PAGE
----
The Bodhisatta was once an elephant. He lived in the Himalayas and a herd of eighty thousand elephants followed him as their leader. A quail laid her eggs in their feeding ground and the hatchlings had just broken out of their shells when the herd arrived. Knowing it was likely that an elephant would step on her young, the quail stood before the Bodhisatta and begged him to protect them, and he did, standing over the nest until the entire herd had passed by. Before he left, he warned the quail that a solitary rogue elephant was walking behind them and he had no control over it, so she would need to talk to him too.
When the rogue elephant arrived, the quail made the same plea. But this elephant was evil and he intentionally trampled the chicks and urinated on their mangled corpses. The quail cursed the elephant and vowed revenge, stating that a strong mind was more powerful than a strong body.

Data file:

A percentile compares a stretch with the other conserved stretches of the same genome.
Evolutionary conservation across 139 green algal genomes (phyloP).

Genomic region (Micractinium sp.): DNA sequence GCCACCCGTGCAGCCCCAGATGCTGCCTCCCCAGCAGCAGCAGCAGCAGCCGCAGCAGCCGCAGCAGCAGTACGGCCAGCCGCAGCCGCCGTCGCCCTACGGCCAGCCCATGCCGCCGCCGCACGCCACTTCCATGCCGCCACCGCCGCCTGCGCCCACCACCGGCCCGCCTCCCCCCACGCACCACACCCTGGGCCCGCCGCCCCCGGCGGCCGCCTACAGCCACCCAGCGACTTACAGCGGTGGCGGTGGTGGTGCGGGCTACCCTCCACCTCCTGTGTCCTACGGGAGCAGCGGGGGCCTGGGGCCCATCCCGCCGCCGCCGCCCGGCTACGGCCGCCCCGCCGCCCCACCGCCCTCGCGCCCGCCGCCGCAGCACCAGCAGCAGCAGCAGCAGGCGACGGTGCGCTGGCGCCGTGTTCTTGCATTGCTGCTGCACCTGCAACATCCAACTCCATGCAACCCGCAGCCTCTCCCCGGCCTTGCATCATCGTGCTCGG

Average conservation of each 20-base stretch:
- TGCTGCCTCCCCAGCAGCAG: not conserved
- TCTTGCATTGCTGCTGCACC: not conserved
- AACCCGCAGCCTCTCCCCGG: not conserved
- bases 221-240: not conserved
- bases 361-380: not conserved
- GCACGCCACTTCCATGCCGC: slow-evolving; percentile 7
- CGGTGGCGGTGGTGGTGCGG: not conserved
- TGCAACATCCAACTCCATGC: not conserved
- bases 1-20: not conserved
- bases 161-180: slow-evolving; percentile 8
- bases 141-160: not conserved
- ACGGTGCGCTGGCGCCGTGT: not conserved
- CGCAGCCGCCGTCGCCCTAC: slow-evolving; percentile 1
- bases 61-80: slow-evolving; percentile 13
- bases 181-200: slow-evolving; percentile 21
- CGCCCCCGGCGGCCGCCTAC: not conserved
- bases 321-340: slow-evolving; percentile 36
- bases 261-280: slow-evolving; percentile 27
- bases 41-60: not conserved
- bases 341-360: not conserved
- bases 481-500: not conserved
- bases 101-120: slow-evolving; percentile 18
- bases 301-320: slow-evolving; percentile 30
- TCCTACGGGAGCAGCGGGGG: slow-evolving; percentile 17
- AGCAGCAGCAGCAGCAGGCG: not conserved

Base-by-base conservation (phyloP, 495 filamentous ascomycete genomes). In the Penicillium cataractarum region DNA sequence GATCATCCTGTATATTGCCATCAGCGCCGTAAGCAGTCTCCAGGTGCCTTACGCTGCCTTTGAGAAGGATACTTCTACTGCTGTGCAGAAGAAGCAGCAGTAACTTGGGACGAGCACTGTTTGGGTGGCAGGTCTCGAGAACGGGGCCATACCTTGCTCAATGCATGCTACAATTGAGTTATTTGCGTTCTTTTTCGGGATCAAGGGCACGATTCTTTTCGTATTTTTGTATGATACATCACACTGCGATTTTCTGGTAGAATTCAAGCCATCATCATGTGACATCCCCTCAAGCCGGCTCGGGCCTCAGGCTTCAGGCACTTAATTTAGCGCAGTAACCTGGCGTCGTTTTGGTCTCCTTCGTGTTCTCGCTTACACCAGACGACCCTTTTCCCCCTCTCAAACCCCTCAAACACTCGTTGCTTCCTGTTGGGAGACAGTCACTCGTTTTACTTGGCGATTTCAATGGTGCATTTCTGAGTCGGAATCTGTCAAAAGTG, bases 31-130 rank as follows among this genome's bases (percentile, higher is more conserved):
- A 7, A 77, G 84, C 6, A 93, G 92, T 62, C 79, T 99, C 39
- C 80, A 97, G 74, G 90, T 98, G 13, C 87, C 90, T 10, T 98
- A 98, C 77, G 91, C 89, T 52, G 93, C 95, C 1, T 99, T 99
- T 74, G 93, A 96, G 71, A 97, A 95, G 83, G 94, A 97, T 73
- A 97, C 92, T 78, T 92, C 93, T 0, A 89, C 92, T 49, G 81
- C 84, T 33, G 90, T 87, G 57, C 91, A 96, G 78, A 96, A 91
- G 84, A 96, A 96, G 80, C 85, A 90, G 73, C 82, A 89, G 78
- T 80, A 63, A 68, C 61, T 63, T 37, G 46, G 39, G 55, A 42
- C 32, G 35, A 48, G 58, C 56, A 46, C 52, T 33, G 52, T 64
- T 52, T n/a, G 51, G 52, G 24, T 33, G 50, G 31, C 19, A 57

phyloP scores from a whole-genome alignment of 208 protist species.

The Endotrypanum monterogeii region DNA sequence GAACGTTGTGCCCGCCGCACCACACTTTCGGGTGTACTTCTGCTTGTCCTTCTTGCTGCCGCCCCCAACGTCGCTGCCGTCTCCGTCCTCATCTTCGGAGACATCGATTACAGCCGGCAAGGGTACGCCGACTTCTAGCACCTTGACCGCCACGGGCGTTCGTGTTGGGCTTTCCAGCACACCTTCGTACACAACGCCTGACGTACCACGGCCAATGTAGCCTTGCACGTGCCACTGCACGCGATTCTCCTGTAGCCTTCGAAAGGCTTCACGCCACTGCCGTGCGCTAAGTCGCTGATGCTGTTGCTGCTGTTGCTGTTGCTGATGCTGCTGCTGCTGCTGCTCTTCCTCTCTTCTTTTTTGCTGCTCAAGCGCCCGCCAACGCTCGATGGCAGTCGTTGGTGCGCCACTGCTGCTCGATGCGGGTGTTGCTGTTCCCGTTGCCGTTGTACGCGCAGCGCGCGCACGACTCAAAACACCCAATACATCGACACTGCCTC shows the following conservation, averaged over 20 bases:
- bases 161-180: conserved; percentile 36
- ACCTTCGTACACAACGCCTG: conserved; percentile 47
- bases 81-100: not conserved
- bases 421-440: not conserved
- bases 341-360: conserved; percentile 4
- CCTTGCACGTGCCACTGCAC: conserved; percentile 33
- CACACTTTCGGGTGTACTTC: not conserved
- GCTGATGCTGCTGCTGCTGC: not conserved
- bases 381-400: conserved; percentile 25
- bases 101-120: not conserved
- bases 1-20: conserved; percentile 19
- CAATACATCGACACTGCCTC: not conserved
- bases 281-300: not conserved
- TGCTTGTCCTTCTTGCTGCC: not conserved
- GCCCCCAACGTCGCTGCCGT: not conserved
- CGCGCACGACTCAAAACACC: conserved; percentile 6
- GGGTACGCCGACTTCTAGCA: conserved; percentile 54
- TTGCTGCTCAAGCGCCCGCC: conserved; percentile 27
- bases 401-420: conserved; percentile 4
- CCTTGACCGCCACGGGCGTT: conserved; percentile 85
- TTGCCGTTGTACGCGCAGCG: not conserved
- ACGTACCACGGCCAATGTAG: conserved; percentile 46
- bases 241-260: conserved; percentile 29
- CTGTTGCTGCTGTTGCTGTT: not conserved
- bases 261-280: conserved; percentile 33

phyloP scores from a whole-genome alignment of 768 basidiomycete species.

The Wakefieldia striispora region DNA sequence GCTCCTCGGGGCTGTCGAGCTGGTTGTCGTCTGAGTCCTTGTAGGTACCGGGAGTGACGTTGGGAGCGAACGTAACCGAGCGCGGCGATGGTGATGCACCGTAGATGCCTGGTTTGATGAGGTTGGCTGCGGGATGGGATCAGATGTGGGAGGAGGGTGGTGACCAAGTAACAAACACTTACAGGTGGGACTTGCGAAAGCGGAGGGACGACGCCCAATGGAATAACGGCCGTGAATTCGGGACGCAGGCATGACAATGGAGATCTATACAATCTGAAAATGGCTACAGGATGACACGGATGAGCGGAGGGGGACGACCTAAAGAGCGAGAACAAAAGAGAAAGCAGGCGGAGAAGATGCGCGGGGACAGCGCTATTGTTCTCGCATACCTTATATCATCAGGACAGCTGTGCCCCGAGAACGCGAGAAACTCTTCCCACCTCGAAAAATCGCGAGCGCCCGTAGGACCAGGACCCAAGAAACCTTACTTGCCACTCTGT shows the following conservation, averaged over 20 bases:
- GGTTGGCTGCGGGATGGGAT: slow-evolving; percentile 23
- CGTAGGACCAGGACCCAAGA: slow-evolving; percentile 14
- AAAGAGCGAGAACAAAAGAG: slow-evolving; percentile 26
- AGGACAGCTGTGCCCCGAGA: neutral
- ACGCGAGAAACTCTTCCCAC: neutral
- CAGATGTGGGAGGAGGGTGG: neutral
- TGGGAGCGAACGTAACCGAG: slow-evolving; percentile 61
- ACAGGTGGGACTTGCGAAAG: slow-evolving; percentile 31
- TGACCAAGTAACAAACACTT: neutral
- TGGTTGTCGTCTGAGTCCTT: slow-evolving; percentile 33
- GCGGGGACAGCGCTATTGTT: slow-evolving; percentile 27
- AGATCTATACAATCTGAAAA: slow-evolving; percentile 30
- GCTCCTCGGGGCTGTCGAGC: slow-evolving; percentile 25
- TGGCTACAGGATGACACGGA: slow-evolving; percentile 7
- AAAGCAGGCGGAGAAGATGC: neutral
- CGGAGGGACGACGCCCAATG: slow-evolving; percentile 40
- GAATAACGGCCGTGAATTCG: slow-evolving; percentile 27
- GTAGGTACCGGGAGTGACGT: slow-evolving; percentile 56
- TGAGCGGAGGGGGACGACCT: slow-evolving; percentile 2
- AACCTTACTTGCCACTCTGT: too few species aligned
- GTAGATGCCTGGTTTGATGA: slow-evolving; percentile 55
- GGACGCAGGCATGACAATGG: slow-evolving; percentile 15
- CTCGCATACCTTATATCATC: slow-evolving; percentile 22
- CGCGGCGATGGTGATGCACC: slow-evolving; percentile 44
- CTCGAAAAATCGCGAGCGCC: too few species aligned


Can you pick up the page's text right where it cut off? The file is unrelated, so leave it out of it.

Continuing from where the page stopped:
Soon after, the quail did favors for a crow, a fly, and a frog, and then enlisted them to return the favors by helping her murder the rogue elephant. When the time came, the crow pecked out the elephant’s eyes, blinding him. Then the fly laid eggs in his eye sockets, and when they hatched into maggots the elephant was maddened by the pain. Then the frog went up a mountain and croaked. The elephant followed the sound, assuming the frog was near water. And as the elephant climbed, the frog hopped down a cliff and croaked again, leading the elephant to step off and fall to his death. The delighted quail did a victory dance on the elephant’s body before flying away.
In the Lifetime of the Buddha
The rogue elephant was an earlier birth of Devadatta, a disciple of the Buddha who became his nemesis. One day the Buddha heard some of his disciples talking about how Devadatta was harsh, cruel, and violent without even an iota of pity for others. He told them this story so they knew that Devadatta was also this way in the past. The story was also used as a lesson to the disciples to not instigate quarrels because even someone much weaker than you can bring you down.